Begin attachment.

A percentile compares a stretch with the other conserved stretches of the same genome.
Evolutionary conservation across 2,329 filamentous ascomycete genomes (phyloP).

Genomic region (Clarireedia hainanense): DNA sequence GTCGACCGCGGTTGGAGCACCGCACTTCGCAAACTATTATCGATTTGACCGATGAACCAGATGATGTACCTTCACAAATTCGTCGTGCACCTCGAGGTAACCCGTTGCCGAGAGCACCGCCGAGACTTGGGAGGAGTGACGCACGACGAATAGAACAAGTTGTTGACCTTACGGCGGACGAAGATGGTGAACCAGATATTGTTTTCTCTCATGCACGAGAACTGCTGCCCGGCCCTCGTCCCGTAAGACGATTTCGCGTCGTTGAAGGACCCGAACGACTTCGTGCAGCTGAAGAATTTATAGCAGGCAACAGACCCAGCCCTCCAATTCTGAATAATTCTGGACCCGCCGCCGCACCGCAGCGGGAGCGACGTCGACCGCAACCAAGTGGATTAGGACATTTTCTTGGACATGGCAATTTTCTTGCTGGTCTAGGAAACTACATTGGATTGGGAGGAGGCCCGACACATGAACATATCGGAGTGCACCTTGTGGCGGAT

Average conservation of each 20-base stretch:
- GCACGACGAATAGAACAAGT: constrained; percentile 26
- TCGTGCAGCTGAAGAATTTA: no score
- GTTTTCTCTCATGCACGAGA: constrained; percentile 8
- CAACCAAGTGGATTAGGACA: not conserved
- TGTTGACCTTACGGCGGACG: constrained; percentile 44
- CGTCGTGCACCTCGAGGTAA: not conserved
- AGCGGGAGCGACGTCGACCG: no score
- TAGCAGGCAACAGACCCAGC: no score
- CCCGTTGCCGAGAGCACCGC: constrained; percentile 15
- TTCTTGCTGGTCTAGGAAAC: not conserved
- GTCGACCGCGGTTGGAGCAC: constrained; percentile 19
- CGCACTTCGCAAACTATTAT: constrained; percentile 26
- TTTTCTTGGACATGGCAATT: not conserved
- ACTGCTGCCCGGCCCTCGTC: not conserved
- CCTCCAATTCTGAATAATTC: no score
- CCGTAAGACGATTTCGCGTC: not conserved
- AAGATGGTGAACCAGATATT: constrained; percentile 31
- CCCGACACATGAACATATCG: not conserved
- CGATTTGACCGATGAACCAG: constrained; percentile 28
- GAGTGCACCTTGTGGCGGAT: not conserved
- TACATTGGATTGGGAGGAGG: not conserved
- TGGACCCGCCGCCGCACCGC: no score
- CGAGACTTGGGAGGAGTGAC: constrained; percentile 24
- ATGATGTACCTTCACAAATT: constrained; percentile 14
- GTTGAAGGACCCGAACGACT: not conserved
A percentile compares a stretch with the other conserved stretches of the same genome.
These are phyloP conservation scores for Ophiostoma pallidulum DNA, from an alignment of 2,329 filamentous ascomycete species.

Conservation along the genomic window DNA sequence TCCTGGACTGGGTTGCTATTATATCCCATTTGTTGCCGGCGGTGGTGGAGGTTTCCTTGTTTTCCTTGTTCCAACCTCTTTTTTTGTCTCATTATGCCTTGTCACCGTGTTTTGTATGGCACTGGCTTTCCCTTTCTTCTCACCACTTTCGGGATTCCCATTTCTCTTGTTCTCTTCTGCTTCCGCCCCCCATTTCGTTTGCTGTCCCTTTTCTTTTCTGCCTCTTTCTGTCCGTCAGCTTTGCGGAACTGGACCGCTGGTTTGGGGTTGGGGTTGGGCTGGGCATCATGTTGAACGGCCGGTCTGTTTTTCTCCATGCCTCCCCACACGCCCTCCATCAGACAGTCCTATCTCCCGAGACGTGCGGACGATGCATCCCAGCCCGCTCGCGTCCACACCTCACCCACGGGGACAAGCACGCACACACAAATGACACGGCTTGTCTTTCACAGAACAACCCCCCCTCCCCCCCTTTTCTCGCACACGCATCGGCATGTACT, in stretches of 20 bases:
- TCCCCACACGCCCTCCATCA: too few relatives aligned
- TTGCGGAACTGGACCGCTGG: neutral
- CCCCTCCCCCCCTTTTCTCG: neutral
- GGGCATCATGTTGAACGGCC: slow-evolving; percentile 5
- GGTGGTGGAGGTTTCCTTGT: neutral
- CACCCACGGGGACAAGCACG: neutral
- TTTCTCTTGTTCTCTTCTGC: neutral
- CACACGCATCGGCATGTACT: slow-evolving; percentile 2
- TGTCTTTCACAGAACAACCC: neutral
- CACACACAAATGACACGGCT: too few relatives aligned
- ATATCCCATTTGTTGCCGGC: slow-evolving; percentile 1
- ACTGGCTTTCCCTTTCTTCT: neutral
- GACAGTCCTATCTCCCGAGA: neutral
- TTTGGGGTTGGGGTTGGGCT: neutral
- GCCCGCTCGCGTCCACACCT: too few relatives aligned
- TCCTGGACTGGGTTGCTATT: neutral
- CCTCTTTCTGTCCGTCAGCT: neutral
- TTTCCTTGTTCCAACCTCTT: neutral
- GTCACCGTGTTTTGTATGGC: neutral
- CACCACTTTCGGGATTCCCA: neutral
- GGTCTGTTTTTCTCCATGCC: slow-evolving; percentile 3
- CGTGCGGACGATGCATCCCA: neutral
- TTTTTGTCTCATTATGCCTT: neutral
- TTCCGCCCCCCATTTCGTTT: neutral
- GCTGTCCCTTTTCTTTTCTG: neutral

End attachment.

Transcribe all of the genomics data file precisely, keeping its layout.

A percentile compares a stretch with the other conserved stretches of the same genome.
Evolutionary conservation across 2,329 filamentous ascomycete genomes (phyloP).

Genomic region (Clarireedia hainanense): DNA sequence GTCGACCGCGGTTGGAGCACCGCACTTCGCAAACTATTATCGATTTGACCGATGAACCAGATGATGTACCTTCACAAATTCGTCGTGCACCTCGAGGTAACCCGTTGCCGAGAGCACCGCCGAGACTTGGGAGGAGTGACGCACGACGAATAGAACAAGTTGTTGACCTTACGGCGGACGAAGATGGTGAACCAGATATTGTTTTCTCTCATGCACGAGAACTGCTGCCCGGCCCTCGTCCCGTAAGACGATTTCGCGTCGTTGAAGGACCCGAACGACTTCGTGCAGCTGAAGAATTTATAGCAGGCAACAGACCCAGCCCTCCAATTCTGAATAATTCTGGACCCGCCGCCGCACCGCAGCGGGAGCGACGTCGACCGCAACCAAGTGGATTAGGACATTTTCTTGGACATGGCAATTTTCTTGCTGGTCTAGGAAACTACATTGGATTGGGAGGAGGCCCGACACATGAACATATCGGAGTGCACCTTGTGGCGGAT

Average conservation of each 20-base stretch:
- GCACGACGAATAGAACAAGT: constrained; percentile 26
- TCGTGCAGCTGAAGAATTTA: no score
- GTTTTCTCTCATGCACGAGA: constrained; percentile 8
- CAACCAAGTGGATTAGGACA: not conserved
- TGTTGACCTTACGGCGGACG: constrained; percentile 44
- CGTCGTGCACCTCGAGGTAA: not conserved
- AGCGGGAGCGACGTCGACCG: no score
- TAGCAGGCAACAGACCCAGC: no score
- CCCGTTGCCGAGAGCACCGC: constrained; percentile 15
- TTCTTGCTGGTCTAGGAAAC: not conserved
- GTCGACCGCGGTTGGAGCAC: constrained; percentile 19
- CGCACTTCGCAAACTATTAT: constrained; percentile 26
- TTTTCTTGGACATGGCAATT: not conserved
- ACTGCTGCCCGGCCCTCGTC: not conserved
- CCTCCAATTCTGAATAATTC: no score
- CCGTAAGACGATTTCGCGTC: not conserved
- AAGATGGTGAACCAGATATT: constrained; percentile 31
- CCCGACACATGAACATATCG: not conserved
- CGATTTGACCGATGAACCAG: constrained; percentile 28
- GAGTGCACCTTGTGGCGGAT: not conserved
- TACATTGGATTGGGAGGAGG: not conserved
- TGGACCCGCCGCCGCACCGC: no score
- CGAGACTTGGGAGGAGTGAC: constrained; percentile 24
- ATGATGTACCTTCACAAATT: constrained; percentile 14
- GTTGAAGGACCCGAACGACT: not conserved
A percentile compares a stretch with the other conserved stretches of the same genome.
These are phyloP conservation scores for Ophiostoma pallidulum DNA, from an alignment of 2,329 filamentous ascomycete species.

Conservation along the genomic window DNA sequence TCCTGGACTGGGTTGCTATTATATCCCATTTGTTGCCGGCGGTGGTGGAGGTTTCCTTGTTTTCCTTGTTCCAACCTCTTTTTTTGTCTCATTATGCCTTGTCACCGTGTTTTGTATGGCACTGGCTTTCCCTTTCTTCTCACCACTTTCGGGATTCCCATTTCTCTTGTTCTCTTCTGCTTCCGCCCCCCATTTCGTTTGCTGTCCCTTTTCTTTTCTGCCTCTTTCTGTCCGTCAGCTTTGCGGAACTGGACCGCTGGTTTGGGGTTGGGGTTGGGCTGGGCATCATGTTGAACGGCCGGTCTGTTTTTCTCCATGCCTCCCCACACGCCCTCCATCAGACAGTCCTATCTCCCGAGACGTGCGGACGATGCATCCCAGCCCGCTCGCGTCCACACCTCACCCACGGGGACAAGCACGCACACACAAATGACACGGCTTGTCTTTCACAGAACAACCCCCCCTCCCCCCCTTTTCTCGCACACGCATCGGCATGTACT, in stretches of 20 bases:
- TCCCCACACGCCCTCCATCA: too few relatives aligned
- TTGCGGAACTGGACCGCTGG: neutral
- CCCCTCCCCCCCTTTTCTCG: neutral
- GGGCATCATGTTGAACGGCC: slow-evolving; percentile 5
- GGTGGTGGAGGTTTCCTTGT: neutral
- CACCCACGGGGACAAGCACG: neutral
- TTTCTCTTGTTCTCTTCTGC: neutral
- CACACGCATCGGCATGTACT: slow-evolving; percentile 2
- TGTCTTTCACAGAACAACCC: neutral
- CACACACAAATGACACGGCT: too few relatives aligned
- ATATCCCATTTGTTGCCGGC: slow-evolving; percentile 1
- ACTGGCTTTCCCTTTCTTCT: neutral
- GACAGTCCTATCTCCCGAGA: neutral
- TTTGGGGTTGGGGTTGGGCT: neutral
- GCCCGCTCGCGTCCACACCT: too few relatives aligned
- TCCTGGACTGGGTTGCTATT: neutral
- CCTCTTTCTGTCCGTCAGCT: neutral
- TTTCCTTGTTCCAACCTCTT: neutral
- GTCACCGTGTTTTGTATGGC: neutral
- CACCACTTTCGGGATTCCCA: neutral
- GGTCTGTTTTTCTCCATGCC: slow-evolving; percentile 3
- CGTGCGGACGATGCATCCCA: neutral
- TTTTTGTCTCATTATGCCTT: neutral
- TTCCGCCCCCCATTTCGTTT: neutral
- GCTGTCCCTTTTCTTTTCTG: neutral